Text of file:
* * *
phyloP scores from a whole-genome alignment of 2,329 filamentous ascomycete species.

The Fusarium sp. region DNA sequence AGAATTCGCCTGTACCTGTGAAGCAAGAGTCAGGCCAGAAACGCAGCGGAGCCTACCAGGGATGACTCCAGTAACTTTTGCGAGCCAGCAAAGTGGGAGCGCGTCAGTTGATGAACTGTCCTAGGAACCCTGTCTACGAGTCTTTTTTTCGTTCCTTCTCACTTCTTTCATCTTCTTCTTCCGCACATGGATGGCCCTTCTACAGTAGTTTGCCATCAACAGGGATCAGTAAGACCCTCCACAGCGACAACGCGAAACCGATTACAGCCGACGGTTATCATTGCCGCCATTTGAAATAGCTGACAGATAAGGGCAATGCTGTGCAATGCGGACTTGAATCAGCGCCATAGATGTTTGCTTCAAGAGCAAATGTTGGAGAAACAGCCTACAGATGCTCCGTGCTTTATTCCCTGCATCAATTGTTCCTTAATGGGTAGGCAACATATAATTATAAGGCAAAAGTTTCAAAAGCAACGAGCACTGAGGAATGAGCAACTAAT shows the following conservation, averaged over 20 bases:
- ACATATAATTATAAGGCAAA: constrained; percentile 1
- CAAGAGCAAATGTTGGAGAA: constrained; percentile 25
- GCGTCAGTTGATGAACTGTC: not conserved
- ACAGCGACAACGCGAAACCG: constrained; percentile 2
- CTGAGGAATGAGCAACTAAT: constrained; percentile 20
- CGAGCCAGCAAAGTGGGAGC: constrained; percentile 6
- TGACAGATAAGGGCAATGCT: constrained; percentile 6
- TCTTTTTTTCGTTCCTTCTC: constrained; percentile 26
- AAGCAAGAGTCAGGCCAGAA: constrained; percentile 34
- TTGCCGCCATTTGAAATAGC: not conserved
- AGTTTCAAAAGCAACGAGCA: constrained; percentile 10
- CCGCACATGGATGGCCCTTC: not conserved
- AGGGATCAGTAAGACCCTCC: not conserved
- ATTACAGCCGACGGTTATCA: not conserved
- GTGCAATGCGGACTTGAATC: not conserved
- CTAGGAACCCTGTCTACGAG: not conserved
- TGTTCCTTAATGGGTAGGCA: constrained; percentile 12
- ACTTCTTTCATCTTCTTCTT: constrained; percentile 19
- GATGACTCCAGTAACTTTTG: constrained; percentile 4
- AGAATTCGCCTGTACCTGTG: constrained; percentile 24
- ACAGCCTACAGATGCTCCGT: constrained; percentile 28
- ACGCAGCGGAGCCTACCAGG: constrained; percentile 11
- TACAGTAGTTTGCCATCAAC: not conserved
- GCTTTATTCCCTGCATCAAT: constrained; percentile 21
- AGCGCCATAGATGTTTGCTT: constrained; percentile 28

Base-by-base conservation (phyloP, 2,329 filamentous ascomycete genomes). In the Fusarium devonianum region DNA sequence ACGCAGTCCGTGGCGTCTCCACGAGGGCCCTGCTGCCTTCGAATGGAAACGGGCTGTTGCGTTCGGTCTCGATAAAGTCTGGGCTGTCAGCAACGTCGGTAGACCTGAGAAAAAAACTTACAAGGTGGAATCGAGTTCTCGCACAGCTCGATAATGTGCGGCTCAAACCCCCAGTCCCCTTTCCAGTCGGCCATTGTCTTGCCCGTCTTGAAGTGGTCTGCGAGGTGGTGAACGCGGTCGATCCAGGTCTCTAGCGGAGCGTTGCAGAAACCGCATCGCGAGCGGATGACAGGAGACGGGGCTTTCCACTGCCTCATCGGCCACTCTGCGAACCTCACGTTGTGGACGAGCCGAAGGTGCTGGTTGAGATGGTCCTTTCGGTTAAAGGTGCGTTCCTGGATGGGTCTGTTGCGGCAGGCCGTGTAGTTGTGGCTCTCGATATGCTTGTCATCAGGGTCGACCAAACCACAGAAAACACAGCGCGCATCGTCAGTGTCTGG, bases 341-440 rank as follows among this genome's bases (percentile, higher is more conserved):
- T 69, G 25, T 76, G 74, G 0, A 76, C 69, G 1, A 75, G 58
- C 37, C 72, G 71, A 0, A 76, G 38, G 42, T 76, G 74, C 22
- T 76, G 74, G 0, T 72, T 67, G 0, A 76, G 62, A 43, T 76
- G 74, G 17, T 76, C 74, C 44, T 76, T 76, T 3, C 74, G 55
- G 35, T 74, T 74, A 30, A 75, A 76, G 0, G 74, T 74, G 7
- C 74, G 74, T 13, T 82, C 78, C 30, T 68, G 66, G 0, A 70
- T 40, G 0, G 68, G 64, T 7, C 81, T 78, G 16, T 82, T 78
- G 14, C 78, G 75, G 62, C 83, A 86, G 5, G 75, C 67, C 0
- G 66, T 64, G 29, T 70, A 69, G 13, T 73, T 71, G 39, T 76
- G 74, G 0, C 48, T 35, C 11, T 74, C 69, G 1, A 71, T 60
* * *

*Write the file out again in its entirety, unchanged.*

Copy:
phyloP scores from a whole-genome alignment of 2,329 filamentous ascomycete species.

The Fusarium sp. region DNA sequence AGAATTCGCCTGTACCTGTGAAGCAAGAGTCAGGCCAGAAACGCAGCGGAGCCTACCAGGGATGACTCCAGTAACTTTTGCGAGCCAGCAAAGTGGGAGCGCGTCAGTTGATGAACTGTCCTAGGAACCCTGTCTACGAGTCTTTTTTTCGTTCCTTCTCACTTCTTTCATCTTCTTCTTCCGCACATGGATGGCCCTTCTACAGTAGTTTGCCATCAACAGGGATCAGTAAGACCCTCCACAGCGACAACGCGAAACCGATTACAGCCGACGGTTATCATTGCCGCCATTTGAAATAGCTGACAGATAAGGGCAATGCTGTGCAATGCGGACTTGAATCAGCGCCATAGATGTTTGCTTCAAGAGCAAATGTTGGAGAAACAGCCTACAGATGCTCCGTGCTTTATTCCCTGCATCAATTGTTCCTTAATGGGTAGGCAACATATAATTATAAGGCAAAAGTTTCAAAAGCAACGAGCACTGAGGAATGAGCAACTAAT shows the following conservation, averaged over 20 bases:
- ACATATAATTATAAGGCAAA: constrained; percentile 1
- CAAGAGCAAATGTTGGAGAA: constrained; percentile 25
- GCGTCAGTTGATGAACTGTC: not conserved
- ACAGCGACAACGCGAAACCG: constrained; percentile 2
- CTGAGGAATGAGCAACTAAT: constrained; percentile 20
- CGAGCCAGCAAAGTGGGAGC: constrained; percentile 6
- TGACAGATAAGGGCAATGCT: constrained; percentile 6
- TCTTTTTTTCGTTCCTTCTC: constrained; percentile 26
- AAGCAAGAGTCAGGCCAGAA: constrained; percentile 34
- TTGCCGCCATTTGAAATAGC: not conserved
- AGTTTCAAAAGCAACGAGCA: constrained; percentile 10
- CCGCACATGGATGGCCCTTC: not conserved
- AGGGATCAGTAAGACCCTCC: not conserved
- ATTACAGCCGACGGTTATCA: not conserved
- GTGCAATGCGGACTTGAATC: not conserved
- CTAGGAACCCTGTCTACGAG: not conserved
- TGTTCCTTAATGGGTAGGCA: constrained; percentile 12
- ACTTCTTTCATCTTCTTCTT: constrained; percentile 19
- GATGACTCCAGTAACTTTTG: constrained; percentile 4
- AGAATTCGCCTGTACCTGTG: constrained; percentile 24
- ACAGCCTACAGATGCTCCGT: constrained; percentile 28
- ACGCAGCGGAGCCTACCAGG: constrained; percentile 11
- TACAGTAGTTTGCCATCAAC: not conserved
- GCTTTATTCCCTGCATCAAT: constrained; percentile 21
- AGCGCCATAGATGTTTGCTT: constrained; percentile 28

Base-by-base conservation (phyloP, 2,329 filamentous ascomycete genomes). In the Fusarium devonianum region DNA sequence ACGCAGTCCGTGGCGTCTCCACGAGGGCCCTGCTGCCTTCGAATGGAAACGGGCTGTTGCGTTCGGTCTCGATAAAGTCTGGGCTGTCAGCAACGTCGGTAGACCTGAGAAAAAAACTTACAAGGTGGAATCGAGTTCTCGCACAGCTCGATAATGTGCGGCTCAAACCCCCAGTCCCCTTTCCAGTCGGCCATTGTCTTGCCCGTCTTGAAGTGGTCTGCGAGGTGGTGAACGCGGTCGATCCAGGTCTCTAGCGGAGCGTTGCAGAAACCGCATCGCGAGCGGATGACAGGAGACGGGGCTTTCCACTGCCTCATCGGCCACTCTGCGAACCTCACGTTGTGGACGAGCCGAAGGTGCTGGTTGAGATGGTCCTTTCGGTTAAAGGTGCGTTCCTGGATGGGTCTGTTGCGGCAGGCCGTGTAGTTGTGGCTCTCGATATGCTTGTCATCAGGGTCGACCAAACCACAGAAAACACAGCGCGCATCGTCAGTGTCTGG, bases 341-440 rank as follows among this genome's bases (percentile, higher is more conserved):
- T 69, G 25, T 76, G 74, G 0, A 76, C 69, G 1, A 75, G 58
- C 37, C 72, G 71, A 0, A 76, G 38, G 42, T 76, G 74, C 22
- T 76, G 74, G 0, T 72, T 67, G 0, A 76, G 62, A 43, T 76
- G 74, G 17, T 76, C 74, C 44, T 76, T 76, T 3, C 74, G 55
- G 35, T 74, T 74, A 30, A 75, A 76, G 0, G 74, T 74, G 7
- C 74, G 74, T 13, T 82, C 78, C 30, T 68, G 66, G 0, A 70
- T 40, G 0, G 68, G 64, T 7, C 81, T 78, G 16, T 82, T 78
- G 14, C 78, G 75, G 62, C 83, A 86, G 5, G 75, C 67, C 0
- G 66, T 64, G 29, T 70, A 69, G 13, T 73, T 71, G 39, T 76
- G 74, G 0, C 48, T 35, C 11, T 74, C 69, G 1, A 71, T 60